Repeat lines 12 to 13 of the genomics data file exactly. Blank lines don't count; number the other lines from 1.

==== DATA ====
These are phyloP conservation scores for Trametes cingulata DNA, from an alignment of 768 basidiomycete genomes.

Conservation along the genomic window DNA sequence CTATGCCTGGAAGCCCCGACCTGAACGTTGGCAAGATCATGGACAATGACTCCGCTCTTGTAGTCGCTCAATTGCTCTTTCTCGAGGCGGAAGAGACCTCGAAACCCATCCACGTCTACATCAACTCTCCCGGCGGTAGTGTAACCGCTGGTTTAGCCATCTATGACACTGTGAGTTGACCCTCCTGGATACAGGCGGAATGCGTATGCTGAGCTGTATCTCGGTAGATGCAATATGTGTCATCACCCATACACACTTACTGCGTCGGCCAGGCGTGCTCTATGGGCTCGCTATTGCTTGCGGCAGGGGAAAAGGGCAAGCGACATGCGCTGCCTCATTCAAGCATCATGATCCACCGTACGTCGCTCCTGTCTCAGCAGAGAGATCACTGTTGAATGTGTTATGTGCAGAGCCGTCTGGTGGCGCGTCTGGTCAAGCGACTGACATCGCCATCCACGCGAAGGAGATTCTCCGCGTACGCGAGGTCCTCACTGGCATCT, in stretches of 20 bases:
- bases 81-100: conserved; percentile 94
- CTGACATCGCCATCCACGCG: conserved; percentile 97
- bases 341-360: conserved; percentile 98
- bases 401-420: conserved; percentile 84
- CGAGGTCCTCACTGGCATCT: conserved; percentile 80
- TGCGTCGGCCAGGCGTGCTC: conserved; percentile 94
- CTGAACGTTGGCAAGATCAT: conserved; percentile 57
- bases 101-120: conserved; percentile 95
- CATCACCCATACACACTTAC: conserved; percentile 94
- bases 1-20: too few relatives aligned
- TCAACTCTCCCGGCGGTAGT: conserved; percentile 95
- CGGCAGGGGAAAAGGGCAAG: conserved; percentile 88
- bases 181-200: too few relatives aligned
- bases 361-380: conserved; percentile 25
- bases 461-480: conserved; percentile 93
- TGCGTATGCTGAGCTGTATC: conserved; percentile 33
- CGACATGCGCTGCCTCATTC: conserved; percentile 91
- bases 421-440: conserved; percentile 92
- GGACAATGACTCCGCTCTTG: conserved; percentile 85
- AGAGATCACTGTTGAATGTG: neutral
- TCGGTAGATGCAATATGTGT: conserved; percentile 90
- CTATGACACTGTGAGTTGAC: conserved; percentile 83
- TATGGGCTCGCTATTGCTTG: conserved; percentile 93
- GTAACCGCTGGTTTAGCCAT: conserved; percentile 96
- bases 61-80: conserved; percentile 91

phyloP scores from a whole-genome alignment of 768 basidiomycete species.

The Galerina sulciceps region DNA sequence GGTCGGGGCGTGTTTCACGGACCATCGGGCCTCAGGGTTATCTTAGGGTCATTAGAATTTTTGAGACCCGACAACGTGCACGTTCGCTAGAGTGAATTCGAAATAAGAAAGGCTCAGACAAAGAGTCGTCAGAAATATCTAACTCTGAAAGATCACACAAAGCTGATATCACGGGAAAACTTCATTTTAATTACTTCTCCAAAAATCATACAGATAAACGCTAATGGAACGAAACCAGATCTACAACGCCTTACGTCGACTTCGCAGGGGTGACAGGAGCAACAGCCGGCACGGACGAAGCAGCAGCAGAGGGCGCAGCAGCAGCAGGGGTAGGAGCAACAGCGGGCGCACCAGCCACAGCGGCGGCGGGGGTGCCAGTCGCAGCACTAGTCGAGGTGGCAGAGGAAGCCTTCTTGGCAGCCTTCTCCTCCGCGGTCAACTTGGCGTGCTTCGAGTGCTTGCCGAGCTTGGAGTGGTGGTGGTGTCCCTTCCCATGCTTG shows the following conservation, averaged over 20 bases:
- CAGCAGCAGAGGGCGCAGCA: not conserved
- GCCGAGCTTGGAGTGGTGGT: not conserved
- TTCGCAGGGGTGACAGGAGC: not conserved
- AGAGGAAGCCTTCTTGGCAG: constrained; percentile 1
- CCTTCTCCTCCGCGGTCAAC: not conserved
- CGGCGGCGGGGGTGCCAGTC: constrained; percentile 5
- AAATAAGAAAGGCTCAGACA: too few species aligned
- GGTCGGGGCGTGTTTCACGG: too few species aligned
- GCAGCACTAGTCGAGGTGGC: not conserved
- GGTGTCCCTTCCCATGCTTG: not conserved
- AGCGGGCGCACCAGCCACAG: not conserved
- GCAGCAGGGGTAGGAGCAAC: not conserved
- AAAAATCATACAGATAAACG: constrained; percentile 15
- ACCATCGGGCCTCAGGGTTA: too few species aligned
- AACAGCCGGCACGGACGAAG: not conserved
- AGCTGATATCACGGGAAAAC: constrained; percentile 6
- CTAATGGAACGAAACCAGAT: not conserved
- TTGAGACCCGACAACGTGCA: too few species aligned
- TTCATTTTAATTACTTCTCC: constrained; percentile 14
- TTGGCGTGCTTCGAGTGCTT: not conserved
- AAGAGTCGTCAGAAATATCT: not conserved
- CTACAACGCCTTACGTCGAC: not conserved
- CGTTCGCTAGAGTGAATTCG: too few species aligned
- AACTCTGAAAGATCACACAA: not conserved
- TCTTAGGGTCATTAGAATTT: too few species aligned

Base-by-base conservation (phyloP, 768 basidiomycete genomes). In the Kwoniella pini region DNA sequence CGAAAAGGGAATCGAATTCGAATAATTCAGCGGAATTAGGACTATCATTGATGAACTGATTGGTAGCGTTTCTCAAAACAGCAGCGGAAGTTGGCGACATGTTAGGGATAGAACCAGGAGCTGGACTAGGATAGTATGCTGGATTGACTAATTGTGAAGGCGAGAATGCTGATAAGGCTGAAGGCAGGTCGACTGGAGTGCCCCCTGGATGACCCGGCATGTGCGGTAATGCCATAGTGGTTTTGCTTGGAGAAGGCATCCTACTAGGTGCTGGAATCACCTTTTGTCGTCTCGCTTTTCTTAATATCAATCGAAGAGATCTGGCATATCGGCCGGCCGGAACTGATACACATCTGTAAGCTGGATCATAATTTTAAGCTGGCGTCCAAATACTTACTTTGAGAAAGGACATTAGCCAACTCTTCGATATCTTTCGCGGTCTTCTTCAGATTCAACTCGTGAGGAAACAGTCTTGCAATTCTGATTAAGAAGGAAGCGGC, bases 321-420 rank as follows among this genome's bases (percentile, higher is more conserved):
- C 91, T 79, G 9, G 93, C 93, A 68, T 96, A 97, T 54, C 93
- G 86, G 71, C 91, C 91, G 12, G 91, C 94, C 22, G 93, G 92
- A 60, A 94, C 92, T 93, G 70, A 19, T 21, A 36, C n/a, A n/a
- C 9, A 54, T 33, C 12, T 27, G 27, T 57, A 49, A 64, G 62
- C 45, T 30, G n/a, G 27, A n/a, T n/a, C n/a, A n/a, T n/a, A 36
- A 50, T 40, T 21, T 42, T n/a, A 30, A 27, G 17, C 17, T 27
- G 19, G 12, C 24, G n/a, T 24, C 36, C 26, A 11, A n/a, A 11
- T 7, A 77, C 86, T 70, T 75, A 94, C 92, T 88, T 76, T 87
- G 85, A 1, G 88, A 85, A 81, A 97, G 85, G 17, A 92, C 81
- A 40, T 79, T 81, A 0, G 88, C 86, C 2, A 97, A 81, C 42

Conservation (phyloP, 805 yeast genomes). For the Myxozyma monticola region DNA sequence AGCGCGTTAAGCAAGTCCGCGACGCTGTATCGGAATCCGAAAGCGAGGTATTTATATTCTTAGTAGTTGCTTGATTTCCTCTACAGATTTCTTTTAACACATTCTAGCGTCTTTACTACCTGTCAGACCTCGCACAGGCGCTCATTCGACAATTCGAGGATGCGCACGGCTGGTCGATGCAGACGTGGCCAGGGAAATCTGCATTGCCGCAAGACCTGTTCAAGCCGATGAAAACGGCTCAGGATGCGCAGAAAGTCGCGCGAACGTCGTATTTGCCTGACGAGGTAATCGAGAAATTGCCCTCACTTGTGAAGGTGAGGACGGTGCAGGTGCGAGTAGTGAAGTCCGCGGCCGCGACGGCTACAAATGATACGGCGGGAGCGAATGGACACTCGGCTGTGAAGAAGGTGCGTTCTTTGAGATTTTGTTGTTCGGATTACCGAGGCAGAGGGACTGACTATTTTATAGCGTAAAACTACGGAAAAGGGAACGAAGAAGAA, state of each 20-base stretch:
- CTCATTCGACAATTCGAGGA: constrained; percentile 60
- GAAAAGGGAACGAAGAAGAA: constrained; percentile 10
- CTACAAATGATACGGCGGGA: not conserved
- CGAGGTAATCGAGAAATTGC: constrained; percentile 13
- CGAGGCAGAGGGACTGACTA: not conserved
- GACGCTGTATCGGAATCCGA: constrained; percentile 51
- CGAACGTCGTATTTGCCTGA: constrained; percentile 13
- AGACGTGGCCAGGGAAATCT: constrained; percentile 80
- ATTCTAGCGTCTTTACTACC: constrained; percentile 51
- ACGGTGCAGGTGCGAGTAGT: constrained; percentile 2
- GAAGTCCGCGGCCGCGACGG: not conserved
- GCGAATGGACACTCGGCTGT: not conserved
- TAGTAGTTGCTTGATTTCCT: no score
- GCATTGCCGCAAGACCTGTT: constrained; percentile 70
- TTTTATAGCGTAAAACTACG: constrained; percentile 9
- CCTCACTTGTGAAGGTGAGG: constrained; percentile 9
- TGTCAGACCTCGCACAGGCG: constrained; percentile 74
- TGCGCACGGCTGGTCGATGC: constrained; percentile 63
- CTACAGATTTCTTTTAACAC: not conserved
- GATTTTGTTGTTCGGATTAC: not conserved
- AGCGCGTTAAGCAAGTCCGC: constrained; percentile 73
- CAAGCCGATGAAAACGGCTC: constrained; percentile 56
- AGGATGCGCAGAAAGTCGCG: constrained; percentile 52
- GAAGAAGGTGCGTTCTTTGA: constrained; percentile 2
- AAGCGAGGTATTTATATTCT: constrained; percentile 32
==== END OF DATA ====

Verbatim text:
- bases 1-20: too few relatives aligned
- TCAACTCTCCCGGCGGTAGT: conserved; percentile 95